Their illustrations have decorated the walls of millions of teenage bedrooms since the 1970s. Yet many people have never heard of the London design studio Hipgnosis. Now the Groninger Museum
is honouring the group, which designed legendary album covers for some of the worlds biggest rock acts, with its first ever major exhibition. The Art of Hipgnosis: Pink Floyd, Led Zeppelin, Genesis, Paul McCartney, Peter Gabriel & 10ccruns from 19 January through 14 May 2023.
Pink Floyd, Led Zeppelin, Genesis, Paul McCartney, Peter Gabriel, 10CC these are just a few names on the impressive list of bands and musicians for whom the London studio Hipgnosis designed album covers during the heyday of vinyl. Many featured surrealist images, produced long before the invention of digital photography and Photoshop. The Art of Hipgnosis gives visitors an up-close look at the design, process and stories behind the most iconic album covers ever made.
Hipgnosis created several sleeves for the hugely popular band Pink Floyd. The best-known is the cover of The Dark Side of the Moon, which features a prism. That album turns 50 on 3 March 2023.
The designers pulled out all the stops to produce their work, sometimes with noteworthy consequences. In 1977, the making of the cover of another Pink Floyd album, Animals, caused a panic in London when a 12-metre inflatable pig tethered between two of Battersea Power Station's chimneys came loose and floated away in the direction of Heathrow Airport.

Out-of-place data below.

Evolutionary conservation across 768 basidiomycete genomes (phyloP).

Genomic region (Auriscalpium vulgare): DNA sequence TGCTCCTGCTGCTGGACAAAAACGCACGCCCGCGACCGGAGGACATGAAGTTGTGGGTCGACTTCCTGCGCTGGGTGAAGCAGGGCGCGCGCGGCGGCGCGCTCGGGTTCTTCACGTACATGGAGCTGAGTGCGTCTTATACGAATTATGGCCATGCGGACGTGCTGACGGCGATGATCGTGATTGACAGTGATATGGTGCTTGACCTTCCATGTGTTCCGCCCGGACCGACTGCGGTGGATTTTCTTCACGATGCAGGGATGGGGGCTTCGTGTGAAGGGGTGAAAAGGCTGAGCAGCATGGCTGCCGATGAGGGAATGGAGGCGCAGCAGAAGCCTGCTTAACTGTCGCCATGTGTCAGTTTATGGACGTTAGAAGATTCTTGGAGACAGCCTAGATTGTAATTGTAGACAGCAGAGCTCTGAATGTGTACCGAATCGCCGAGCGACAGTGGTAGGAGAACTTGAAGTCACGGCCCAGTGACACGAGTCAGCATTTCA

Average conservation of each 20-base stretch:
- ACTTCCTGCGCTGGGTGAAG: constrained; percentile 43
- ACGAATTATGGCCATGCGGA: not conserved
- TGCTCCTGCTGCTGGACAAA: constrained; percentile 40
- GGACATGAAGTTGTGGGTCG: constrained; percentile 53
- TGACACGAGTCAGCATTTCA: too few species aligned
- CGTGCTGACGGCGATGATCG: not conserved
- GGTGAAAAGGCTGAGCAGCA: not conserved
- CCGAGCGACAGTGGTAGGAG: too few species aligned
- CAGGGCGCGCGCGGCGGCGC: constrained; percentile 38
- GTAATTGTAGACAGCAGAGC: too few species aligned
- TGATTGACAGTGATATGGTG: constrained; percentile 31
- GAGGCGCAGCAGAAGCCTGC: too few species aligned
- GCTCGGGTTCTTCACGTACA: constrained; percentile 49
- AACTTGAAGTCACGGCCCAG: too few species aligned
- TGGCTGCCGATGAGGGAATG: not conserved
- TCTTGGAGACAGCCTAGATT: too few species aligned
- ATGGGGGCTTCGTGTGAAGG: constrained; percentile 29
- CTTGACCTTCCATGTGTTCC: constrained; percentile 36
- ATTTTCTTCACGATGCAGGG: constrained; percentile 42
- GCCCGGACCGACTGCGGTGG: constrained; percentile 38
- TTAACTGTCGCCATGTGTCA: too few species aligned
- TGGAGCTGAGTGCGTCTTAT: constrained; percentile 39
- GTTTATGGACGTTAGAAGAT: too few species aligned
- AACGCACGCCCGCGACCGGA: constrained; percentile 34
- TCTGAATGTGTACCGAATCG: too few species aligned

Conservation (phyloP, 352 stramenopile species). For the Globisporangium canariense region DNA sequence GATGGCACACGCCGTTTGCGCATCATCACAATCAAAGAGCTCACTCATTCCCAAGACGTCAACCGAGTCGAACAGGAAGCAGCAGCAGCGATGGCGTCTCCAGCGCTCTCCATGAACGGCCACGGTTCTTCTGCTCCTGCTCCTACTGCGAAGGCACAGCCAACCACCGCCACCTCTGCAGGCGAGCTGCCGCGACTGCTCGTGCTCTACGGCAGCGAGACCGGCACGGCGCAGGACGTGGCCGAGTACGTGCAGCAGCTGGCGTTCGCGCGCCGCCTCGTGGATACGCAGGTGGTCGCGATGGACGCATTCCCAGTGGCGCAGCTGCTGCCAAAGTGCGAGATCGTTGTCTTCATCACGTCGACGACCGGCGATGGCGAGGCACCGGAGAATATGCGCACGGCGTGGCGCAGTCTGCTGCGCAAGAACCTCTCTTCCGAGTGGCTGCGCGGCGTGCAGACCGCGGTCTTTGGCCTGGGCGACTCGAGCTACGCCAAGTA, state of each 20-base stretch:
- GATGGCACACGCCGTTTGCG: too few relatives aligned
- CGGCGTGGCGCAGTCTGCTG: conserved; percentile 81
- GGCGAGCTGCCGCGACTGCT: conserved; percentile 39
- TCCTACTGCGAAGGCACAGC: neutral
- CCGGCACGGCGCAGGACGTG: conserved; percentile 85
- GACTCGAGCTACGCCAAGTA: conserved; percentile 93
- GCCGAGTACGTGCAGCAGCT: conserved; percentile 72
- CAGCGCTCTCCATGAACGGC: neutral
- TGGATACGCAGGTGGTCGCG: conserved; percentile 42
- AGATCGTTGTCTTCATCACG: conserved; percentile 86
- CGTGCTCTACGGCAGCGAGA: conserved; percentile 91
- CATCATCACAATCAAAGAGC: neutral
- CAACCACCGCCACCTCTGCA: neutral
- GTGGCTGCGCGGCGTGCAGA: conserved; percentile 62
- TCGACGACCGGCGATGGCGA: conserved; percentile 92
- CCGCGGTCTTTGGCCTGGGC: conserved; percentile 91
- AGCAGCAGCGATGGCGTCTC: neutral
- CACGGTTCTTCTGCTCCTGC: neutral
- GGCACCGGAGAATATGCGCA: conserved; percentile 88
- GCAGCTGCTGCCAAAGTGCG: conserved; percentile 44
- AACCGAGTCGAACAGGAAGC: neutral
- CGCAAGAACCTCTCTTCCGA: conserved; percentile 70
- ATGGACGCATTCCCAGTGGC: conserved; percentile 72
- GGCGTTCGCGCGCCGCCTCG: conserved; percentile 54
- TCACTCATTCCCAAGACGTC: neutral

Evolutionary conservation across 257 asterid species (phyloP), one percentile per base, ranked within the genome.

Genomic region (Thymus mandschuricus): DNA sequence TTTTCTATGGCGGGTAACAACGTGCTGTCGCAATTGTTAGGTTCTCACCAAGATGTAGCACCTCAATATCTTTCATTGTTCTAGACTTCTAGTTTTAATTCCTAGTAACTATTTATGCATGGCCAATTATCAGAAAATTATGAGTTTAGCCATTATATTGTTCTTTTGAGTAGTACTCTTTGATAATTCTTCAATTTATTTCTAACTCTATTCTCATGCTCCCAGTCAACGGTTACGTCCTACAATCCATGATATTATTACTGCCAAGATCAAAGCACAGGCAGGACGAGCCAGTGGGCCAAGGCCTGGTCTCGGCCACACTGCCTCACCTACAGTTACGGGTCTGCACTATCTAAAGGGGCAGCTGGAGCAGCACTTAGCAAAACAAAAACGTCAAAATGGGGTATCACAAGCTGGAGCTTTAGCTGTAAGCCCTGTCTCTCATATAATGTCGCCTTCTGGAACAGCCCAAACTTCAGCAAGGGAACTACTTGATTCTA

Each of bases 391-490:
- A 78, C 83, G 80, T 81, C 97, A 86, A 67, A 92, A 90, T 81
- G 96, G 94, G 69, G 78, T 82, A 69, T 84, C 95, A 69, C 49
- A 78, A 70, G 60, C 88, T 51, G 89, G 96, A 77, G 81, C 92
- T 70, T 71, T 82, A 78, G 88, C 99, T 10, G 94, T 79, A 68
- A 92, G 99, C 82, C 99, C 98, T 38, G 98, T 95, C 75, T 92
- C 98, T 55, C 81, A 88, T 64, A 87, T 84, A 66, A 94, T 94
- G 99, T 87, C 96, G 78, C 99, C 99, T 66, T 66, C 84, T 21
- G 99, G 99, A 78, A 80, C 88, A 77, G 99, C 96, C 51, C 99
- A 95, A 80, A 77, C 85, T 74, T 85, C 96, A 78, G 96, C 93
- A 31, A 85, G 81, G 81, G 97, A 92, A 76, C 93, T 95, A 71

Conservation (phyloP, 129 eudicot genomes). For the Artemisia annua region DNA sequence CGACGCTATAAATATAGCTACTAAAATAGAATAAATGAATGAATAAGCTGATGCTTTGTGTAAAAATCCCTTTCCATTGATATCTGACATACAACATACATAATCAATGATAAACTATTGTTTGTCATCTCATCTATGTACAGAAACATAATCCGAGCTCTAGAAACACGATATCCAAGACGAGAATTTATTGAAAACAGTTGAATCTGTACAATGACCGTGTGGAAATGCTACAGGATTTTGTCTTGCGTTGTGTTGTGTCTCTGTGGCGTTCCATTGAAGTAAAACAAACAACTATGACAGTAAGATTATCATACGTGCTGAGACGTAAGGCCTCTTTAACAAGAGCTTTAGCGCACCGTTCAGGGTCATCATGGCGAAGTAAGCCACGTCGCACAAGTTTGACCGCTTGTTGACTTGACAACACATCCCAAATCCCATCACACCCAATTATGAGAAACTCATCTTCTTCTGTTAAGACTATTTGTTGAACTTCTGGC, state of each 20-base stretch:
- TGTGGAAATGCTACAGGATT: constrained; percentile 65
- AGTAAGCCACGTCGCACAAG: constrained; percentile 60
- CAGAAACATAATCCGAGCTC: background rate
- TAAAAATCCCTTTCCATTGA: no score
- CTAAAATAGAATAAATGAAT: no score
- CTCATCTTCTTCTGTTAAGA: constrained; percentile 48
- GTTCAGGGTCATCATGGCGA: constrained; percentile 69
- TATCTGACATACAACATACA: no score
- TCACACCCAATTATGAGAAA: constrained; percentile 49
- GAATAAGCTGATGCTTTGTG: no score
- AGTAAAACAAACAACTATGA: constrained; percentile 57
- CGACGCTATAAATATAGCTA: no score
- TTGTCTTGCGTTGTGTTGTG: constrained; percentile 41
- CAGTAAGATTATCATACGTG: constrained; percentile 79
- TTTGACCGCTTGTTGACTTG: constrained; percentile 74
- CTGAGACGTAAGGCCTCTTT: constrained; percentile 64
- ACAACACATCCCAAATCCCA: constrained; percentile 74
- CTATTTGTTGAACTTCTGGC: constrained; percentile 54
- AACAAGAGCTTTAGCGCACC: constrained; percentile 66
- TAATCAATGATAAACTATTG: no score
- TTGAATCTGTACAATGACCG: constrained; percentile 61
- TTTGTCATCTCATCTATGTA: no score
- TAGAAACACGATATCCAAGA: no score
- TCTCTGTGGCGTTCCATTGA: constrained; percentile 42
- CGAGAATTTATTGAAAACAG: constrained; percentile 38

The album cover as art
The Dutch photographer and filmmaker Anton Corbijns documentary Squaring The Circle: The Story of Hipgnosis, which premiered recently, looks at how some of the cover designs came into being. Though Hipgnosis is known for colourful work, Corbijn chose to make his film in black-and-white, except for the introduction of each sleeve, he says. Those are in colour, to show that they brought colour to the world.
Hipgnosis turned the visual interpretation of music into an art form, says Groninger Museum director Andreas Blühm, who curated the exhibition with Hipgnosis founder Aubrey Powell. All the photographs and objects in The Art of Hipgnosis come from Powell's private archive.
Anyone interested in learning more about this art form can pick up a few tricks at the Groninger Museum during The Art of Hipgnosis. The designers will be sharing their secrets in 14 steps. One lesson: sometimes a design fails. A selection of outtakes sleeves rejected by artists including the Rolling Stones will be on display along with the famous ones.